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April 24th, 2013 WW Culture Staff | Scoop
 

Scoop: Dude, Shorty Jizzle & The Plumber Cracks Rock.

scoop_3925LABEOUF (Right) - IMAGE: Paramount Pictures
  • BUSTIN’ CAPS: Local farmers markets may be a lot quieter this season: Market organizers have been told they can’t have live music unless they pay licensing fees. The American Society of Composers, Authors and Publishers, which collects licensing fees on copyrighted music and has previously cracked down on Portland restaurants and bars, told markets to pay up, cut off the music or risk being sued. This applies even if performers plan to play only original music, because they might play a cover. ASCAP charges venues “something like $40 a day,” according to Portland Farmers Market executive director Trudy Toliver. “In 2010, they started sending threatening letters. If you don’t pay, they’ll sue you.” The other licensing organization, Broadcast Music Inc., hasn’t contacted Portland markets yet. “I don’t have anything against protecting musical copyright,” Toliver says, “but ASCAP’s system is taking away that beautiful place where music and food come together.” ASCAP didn’t respond to WW’s inquiries.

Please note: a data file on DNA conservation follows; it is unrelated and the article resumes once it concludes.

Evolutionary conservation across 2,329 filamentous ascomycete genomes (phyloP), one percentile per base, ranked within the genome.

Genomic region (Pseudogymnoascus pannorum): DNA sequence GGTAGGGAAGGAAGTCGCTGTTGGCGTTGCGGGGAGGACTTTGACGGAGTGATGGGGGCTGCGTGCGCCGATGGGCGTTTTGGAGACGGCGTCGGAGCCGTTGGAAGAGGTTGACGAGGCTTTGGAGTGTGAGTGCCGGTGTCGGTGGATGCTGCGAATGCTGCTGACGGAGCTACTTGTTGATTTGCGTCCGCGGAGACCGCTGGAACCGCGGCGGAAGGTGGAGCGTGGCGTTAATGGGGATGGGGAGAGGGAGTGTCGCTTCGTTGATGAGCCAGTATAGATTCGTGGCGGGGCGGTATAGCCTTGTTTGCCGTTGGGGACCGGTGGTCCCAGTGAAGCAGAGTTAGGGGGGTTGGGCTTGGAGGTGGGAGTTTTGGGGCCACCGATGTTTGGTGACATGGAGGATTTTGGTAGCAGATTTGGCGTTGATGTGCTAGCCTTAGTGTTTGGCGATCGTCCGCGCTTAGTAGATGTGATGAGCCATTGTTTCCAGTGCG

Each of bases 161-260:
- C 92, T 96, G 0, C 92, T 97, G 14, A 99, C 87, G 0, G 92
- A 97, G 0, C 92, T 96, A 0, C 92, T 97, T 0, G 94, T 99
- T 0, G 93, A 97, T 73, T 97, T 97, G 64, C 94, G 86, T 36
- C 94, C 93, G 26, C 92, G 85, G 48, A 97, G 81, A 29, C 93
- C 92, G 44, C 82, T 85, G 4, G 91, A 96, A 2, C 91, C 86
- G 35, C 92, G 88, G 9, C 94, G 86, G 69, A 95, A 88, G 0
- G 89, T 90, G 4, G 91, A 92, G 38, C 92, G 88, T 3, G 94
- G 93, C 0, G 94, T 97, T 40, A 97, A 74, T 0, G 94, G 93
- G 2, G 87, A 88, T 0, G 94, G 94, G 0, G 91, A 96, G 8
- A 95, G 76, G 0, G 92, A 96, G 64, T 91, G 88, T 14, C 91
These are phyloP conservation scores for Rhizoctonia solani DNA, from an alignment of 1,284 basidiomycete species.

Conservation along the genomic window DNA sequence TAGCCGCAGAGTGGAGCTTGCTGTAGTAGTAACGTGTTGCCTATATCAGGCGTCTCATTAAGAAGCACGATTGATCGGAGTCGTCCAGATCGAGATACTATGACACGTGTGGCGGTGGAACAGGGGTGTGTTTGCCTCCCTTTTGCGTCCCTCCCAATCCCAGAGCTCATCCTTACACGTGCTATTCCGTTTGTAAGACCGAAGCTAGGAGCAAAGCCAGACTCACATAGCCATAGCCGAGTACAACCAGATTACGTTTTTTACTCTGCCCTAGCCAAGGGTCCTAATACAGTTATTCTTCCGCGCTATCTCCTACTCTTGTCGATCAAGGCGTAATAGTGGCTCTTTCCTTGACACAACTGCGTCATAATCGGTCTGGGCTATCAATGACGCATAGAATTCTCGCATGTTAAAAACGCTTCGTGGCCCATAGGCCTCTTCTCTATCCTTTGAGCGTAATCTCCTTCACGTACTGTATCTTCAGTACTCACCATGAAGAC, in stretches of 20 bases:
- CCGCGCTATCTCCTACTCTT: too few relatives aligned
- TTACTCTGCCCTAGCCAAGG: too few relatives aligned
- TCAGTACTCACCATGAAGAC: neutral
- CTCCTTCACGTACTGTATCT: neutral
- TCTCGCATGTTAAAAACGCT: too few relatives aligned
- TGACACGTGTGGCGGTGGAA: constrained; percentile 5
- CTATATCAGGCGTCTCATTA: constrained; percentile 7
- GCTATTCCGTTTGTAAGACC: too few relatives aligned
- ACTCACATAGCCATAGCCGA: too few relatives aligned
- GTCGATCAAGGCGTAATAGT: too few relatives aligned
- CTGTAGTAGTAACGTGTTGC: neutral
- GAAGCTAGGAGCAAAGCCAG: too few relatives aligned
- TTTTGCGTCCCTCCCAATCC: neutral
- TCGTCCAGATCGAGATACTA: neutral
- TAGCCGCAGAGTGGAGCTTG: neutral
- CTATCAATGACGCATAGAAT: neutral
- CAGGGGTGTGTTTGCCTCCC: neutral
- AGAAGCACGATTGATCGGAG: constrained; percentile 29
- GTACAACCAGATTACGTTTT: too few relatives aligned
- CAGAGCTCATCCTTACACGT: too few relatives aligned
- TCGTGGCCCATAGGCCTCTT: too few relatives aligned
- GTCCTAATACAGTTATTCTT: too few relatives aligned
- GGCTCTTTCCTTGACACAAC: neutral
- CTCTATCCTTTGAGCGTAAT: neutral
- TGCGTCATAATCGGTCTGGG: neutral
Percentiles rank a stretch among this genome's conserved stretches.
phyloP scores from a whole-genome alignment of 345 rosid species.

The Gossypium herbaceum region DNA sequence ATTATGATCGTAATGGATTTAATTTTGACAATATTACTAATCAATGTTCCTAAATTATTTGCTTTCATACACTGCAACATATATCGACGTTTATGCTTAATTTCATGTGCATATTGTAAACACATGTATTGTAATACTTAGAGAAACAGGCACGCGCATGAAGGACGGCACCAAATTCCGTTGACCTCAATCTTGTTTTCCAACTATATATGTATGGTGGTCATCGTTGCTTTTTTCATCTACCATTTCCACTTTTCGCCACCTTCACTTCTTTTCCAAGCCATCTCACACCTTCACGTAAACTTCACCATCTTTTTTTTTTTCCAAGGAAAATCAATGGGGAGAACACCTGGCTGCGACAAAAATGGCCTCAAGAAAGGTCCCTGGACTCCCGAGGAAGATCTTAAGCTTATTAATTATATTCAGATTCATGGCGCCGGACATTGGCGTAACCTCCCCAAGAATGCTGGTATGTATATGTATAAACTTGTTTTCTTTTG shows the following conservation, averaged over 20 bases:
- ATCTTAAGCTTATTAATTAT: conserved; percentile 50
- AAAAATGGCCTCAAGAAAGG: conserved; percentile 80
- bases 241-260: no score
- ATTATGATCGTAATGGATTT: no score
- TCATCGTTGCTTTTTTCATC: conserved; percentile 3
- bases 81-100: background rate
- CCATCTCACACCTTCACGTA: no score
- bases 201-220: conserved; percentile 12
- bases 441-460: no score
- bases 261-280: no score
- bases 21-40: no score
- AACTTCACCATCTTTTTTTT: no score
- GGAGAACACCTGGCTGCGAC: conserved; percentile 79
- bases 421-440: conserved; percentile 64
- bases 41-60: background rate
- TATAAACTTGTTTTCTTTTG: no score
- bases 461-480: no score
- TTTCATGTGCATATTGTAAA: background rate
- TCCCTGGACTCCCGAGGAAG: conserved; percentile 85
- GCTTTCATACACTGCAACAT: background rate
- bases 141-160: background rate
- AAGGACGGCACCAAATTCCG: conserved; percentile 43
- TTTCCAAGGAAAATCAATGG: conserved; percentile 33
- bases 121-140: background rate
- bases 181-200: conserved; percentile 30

• SPYING SPIES: The next two actors planning to pull a Fred Armisen by pretending to be Oregonians: Robert De Niro and Shia LaBeouf. The actors are in talks with Paramount to star in Spy’s Kid, based on a newspaper series by Oregonian reporter Bryan Denson. Denson’s 2011 articles detailed how Jim Nicholson—the highest-ranking CIA officer convicted of espionage—roped his son Nathan into selling secrets to the Russians. D.J. Caruso has been tapped to direct, but no screenwriter is in place. “It feels a lot like an updated version of Catch Me If You Can,” producer Scott Glassgold tells Scoop. Denson says Nathan Nicholson “didn’t understand fully what he was doing,” adding that “he is the most likable, lovable protagonist you will ever meet.”
  • POWER UP: KPSU, the radio station at Portland State University, is looking to expand its reach. The station is raising money to purchase a low-power FM signal via the federal Local Community Radio Act of 2010, which made it possible for nonprofit, community-based radio stations to grab the slivers of airspace left between all those Clear Channel stations. The 100-watt signal would take the station’s programming off campus and make it available to greater Portland, up to a five-mile radius. To raise the money needed to purchase the signal and proper equipment, KPSU is holding a series of fundraising events through May, including a late-night cruise-slash-concert on the Portland Spirit featuring performances by Onuinu and Grandparents, and a “car smash” at Slabtown in which donors can pay up to $5 to bash a vehicle with a sledgehammer.
 
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